Let Them Play! Exploring the Stalling Tactic in Softball
Stalling is becoming a huge and unnecessary strategy implemented by youth softball coaches all across the country. Many youth softball tournaments are played under time restrictions. Some games are structured to end with drop-dead time limits, while others don’t allow a new inning to start after the time has expired. Imagine the home team is up to bat, with only a few minutes left to play with the lead. The visiting team is fighting to finish the inning and record the third out before the time expires so that they can hit again. The third base coach calls time to “chat” with the hitter and as a result, the time runs out, and the game is over. It is not uncommon for coaches to use a stalling tactic to secure a win. Is it ethical? Part of the game? Or a cheap shot? Should this strategy be allowed or should umpires be more aware and keep the game moving?
At the end of the day, the game of softball should be about the participating players. What is this stalling tactic teaching players? Some may argue that a coach is cheating by stalling to run out the time to maintain the lead and to secure the win. Did they earn it when this happens? Does that thought cross the coaches mind, or do they only care about winning?
Wins aren’t everything in softball. When players reflect on their playing careers, they are going to remember their lifelong friendships and memories made, over any championship or game they have won. It’s easy for coaches to get caught up in winning. There is no better feeling than having a medal placed around your neck at the end of a long grueling tournament weekend. The sense of accomplishment after going to war with your team is indescribable.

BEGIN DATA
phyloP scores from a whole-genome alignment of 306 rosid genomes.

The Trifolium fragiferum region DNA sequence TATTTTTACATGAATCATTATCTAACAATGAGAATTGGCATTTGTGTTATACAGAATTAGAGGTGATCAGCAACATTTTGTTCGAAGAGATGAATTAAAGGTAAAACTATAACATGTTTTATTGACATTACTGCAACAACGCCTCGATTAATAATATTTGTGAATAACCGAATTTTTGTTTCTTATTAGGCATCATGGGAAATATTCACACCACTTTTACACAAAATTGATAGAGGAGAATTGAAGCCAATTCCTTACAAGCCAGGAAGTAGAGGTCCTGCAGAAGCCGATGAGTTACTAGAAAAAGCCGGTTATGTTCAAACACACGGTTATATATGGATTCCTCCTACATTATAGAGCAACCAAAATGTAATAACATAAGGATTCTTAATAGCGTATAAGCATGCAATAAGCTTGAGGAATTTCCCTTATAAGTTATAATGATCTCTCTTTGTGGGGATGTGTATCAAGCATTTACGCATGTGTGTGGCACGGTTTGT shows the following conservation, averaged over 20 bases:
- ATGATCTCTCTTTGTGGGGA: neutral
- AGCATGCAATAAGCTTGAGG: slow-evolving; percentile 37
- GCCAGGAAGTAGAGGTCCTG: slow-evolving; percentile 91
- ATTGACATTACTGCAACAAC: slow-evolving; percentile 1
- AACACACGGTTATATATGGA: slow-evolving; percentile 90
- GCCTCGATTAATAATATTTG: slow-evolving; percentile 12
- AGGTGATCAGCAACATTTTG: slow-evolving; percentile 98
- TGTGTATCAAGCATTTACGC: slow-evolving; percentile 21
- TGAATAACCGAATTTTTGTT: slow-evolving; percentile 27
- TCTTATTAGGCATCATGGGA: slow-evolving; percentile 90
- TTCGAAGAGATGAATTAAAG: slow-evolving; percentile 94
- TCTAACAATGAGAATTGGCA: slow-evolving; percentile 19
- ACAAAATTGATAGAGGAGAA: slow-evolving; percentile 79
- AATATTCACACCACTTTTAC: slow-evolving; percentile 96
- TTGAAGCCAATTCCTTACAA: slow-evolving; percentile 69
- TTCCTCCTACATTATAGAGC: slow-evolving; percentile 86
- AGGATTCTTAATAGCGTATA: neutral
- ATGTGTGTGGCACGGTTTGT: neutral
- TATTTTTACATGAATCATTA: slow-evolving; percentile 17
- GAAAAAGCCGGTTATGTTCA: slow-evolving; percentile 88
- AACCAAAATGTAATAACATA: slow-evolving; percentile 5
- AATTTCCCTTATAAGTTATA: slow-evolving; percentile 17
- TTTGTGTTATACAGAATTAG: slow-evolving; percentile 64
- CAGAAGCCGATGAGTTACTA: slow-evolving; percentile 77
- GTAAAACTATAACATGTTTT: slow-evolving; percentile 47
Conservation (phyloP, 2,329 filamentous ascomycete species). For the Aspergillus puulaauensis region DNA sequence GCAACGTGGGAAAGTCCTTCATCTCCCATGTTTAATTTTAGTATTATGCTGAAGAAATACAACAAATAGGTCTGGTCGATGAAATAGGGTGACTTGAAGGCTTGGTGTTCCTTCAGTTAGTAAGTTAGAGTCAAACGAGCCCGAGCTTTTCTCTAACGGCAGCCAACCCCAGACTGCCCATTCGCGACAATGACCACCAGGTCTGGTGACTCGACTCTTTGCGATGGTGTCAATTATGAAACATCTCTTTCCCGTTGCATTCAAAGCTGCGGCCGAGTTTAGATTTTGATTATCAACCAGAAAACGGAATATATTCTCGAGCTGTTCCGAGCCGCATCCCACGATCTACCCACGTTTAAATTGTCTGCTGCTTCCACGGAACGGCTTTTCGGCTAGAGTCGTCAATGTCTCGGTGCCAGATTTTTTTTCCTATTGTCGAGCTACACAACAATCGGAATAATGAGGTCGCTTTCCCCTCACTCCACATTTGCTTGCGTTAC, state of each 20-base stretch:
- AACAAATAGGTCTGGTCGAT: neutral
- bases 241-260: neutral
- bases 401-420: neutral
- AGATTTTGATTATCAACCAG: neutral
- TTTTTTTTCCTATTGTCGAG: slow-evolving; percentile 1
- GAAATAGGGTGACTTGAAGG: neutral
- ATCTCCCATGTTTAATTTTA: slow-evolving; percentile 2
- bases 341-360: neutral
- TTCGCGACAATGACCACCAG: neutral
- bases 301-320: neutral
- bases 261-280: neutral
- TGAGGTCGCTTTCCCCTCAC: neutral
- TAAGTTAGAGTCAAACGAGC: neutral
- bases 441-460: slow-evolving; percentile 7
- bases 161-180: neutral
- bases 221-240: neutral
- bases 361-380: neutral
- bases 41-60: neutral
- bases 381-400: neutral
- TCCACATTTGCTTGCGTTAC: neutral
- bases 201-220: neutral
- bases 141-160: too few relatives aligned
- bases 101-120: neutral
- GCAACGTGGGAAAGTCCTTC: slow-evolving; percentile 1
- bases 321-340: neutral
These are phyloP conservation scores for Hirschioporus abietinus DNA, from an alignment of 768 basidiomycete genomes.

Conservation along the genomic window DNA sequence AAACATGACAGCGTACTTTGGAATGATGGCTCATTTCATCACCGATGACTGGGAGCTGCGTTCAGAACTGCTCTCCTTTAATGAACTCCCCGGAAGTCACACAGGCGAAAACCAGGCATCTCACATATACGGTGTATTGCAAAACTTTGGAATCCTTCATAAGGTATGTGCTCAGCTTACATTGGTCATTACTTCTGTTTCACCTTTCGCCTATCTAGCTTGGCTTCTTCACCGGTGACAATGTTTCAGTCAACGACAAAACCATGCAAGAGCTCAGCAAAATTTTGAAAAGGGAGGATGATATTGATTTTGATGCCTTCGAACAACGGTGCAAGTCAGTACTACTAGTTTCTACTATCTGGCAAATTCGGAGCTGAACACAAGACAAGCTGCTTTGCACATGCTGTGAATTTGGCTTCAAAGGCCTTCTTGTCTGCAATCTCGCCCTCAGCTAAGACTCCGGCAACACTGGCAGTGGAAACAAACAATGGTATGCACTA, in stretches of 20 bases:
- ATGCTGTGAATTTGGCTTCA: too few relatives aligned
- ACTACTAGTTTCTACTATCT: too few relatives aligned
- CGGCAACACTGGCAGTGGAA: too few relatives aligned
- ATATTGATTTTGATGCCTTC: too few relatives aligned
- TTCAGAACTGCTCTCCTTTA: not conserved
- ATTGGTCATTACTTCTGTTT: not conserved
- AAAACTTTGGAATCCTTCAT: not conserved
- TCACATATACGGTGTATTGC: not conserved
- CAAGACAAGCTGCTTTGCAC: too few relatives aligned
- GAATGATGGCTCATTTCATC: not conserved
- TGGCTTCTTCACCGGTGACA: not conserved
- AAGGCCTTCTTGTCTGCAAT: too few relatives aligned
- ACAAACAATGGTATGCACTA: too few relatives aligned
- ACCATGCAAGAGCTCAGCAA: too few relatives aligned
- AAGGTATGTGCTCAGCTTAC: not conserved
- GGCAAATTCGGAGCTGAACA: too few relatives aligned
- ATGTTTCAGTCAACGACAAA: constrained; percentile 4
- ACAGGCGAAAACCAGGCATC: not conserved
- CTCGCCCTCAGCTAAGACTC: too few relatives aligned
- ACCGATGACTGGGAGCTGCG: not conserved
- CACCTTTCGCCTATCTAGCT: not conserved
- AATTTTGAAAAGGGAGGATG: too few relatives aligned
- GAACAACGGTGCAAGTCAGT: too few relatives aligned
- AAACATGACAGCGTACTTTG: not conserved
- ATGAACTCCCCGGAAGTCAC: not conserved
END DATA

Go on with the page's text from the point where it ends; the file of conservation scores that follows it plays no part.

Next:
If you are involved in youth softball, there will come a time when you will be faced with a stalling tactic. It’s unfortunate when it happens against you because games should be decided by the players, not the coaches. When an opposing coach uses a stalling tactic, there are a few options you can take. First, if you are passionate about the game and your team, as a coach you can get the umpire involved. Most umpires will side with the coach of the team who is being stalled on. The role of the umpire is to be fair to both teams and players on the field. Another option is to take the high road. As helpless as you may feel in this situation if you give your pitcher and defense confidence, they may be able to secure the outs in the time frame. If coaches make it a big deal, this puts additional pressure and expectations on the players.
Coaches, it’s important not to lose sight of the big picture. As important as winning may be, your job as a coach stems much deeper than recording Championship titles. The role of a coach is to lead through actions, to nurture, develop, and instill growth in the players under your wing. If a player leaves a program as a better softball player, person and overall better version of themselves, then the coach did their job.
Winning isn’t everything in softball. Winning is addicting and is hands down way more fun than losing, but it’s not the most important thing. Let the players play the game and dictate the outcome. As players get older and time restrictions aren’t in place, they will need to learn how to finish and win games themselves. Keep it about the players and the wins will come as they are earned.